Right now I’m working on this collection of short stories that originally started because I wrote one short story, thinking about 14 year old kids having sex in the park at night. Just this sort of sad suburban teenage tableaux, which when I finished I suddenly wanted to make more stories like it. It snowballed from there. I get other ideas for things– sometimes it’s a line in a song, or a feeling from a song or movie that inspires you to want to go off and make something of your own.

 

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RJ: How about the Baltimore Overheard? How long have you been doing those? How many have you done so far?

JJ: I’ve been doing those for a couple years now, those are all from Benn Ray from Atomic Books in Baltimore. He puts it together for Baltimore’s “b” city paper. He collects the overheard things and has a stable of artists that draw for him. I had done stuff with them over the years so he approached me to contribute. I’ve been doing those off and on for a couple of years. Basically he sends what was overheard and whatever description the person who heard it has to give. Then I have free license from there to interpret it however I want. Figure out how to tell the joke, you know?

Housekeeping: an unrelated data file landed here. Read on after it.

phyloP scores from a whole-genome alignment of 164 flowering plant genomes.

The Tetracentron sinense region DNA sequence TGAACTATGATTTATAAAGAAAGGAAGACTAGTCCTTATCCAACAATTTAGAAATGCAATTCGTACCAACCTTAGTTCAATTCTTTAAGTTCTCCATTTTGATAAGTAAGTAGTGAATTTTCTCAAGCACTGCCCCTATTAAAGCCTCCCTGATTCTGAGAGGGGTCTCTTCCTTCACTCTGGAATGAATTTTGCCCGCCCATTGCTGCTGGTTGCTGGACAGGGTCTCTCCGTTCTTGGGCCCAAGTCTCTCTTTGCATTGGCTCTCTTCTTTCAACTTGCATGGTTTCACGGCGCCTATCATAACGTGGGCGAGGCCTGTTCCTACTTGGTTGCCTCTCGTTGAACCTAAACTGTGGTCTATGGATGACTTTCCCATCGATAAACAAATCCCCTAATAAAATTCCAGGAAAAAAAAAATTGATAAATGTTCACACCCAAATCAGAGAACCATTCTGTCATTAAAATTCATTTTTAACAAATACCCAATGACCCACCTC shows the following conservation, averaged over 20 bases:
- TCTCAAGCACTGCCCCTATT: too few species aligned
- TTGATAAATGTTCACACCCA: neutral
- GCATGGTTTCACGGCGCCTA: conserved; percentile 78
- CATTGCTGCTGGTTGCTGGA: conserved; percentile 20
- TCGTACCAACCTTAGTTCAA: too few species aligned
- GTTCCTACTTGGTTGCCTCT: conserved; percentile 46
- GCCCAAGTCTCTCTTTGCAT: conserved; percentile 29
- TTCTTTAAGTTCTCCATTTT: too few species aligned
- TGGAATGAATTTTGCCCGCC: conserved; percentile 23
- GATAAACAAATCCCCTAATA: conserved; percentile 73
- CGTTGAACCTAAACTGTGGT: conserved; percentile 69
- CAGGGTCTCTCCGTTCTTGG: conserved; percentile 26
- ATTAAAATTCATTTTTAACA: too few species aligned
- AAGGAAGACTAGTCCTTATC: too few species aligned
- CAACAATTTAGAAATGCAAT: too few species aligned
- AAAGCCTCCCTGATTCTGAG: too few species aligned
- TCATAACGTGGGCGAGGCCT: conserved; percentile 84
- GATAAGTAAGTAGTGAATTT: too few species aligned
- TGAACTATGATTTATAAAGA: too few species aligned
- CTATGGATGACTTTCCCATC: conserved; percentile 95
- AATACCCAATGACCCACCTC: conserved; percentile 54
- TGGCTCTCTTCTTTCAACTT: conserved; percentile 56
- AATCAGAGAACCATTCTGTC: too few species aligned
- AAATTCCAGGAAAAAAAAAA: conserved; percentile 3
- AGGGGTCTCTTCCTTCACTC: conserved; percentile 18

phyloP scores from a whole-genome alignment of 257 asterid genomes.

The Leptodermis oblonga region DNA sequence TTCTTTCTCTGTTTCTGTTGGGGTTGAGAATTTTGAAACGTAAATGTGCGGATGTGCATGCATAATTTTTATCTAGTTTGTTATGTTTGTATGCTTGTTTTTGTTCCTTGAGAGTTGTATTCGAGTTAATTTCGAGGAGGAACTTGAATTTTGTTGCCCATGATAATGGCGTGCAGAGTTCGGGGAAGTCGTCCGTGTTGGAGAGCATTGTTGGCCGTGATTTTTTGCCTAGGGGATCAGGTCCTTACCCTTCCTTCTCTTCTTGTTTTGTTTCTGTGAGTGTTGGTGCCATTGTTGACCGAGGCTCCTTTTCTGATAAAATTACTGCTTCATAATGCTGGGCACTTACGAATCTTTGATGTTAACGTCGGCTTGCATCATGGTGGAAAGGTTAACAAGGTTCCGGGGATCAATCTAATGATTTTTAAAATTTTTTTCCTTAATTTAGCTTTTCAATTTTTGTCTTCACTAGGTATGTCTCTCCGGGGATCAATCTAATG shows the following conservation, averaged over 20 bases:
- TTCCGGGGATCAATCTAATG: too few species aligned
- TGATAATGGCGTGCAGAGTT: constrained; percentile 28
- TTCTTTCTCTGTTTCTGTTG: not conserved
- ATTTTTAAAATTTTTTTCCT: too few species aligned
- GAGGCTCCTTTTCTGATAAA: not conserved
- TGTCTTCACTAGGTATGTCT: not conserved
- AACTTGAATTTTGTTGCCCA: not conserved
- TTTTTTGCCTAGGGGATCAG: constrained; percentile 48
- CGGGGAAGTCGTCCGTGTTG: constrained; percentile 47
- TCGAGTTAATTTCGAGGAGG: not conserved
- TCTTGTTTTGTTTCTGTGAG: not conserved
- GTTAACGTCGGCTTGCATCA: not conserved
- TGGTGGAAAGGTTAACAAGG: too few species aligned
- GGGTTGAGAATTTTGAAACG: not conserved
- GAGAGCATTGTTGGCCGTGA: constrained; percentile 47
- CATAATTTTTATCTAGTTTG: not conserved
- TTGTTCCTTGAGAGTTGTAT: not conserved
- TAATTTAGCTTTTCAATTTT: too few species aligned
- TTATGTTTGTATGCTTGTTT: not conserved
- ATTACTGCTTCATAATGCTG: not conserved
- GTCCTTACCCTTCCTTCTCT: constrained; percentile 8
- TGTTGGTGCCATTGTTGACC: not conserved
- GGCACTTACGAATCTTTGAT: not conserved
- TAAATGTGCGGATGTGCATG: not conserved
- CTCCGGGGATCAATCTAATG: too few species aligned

He sends me a lot of ones with hipsters in them. I guess I’m the go to hipster draw-er. Which is nice! I love referencing lookbook.nu and pulling looks from there.

 

RJ: Name a few people living or dead you’d like to have dinner with.

JJ: I think Lynda Barry would be one, after mentioning her earlier. She is someone whose work I am super in love with and inspired by, but also seems like she’d be someone interesting to talk to. I’ve heard some talks she’s given, and she’s pretty much like the coolest lady ever. I’d be fascinated and find it extremely inspiring. She’s crazy talented.

It’s hard, there’s a lot of people who I really admire, but wonder if it’d actually be good to talk to them or not. Or you know, a lot of what you love about them is just there, in the work. I tend to be drawn to people who clearly put themselves into the work, like Charles Schulz, or Loudon Wainwright III, who is one of my favorite singer/songwriters. It’s extremely autobiographical a lot of the time. Work with a sense of something personal in it. If I meet them… it’ll be like that Chris Farley sketch: “Remember when you wrote that song? When you were sad? Were you extremely sad then?” You feel like you already know them, but it would still be great talk to them anyway.

RJ: Yeah, y’know it’s kind of weird… it’s like you’ve partaken in part of their soul. There are so many intimate moments you can talk about and share– but you’re not that close.

JJ: Exactly, it’s very creepy, you know everything about them or at least a lot about them.

RJ: Enough to make them uncomfortable, where they went to school, whatever…

JJ: Having a conversation with them after years or decades of one sided conversation, would be pretty interesting. But yeah, Lynda Barry, for sure.

 

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Lynda Barry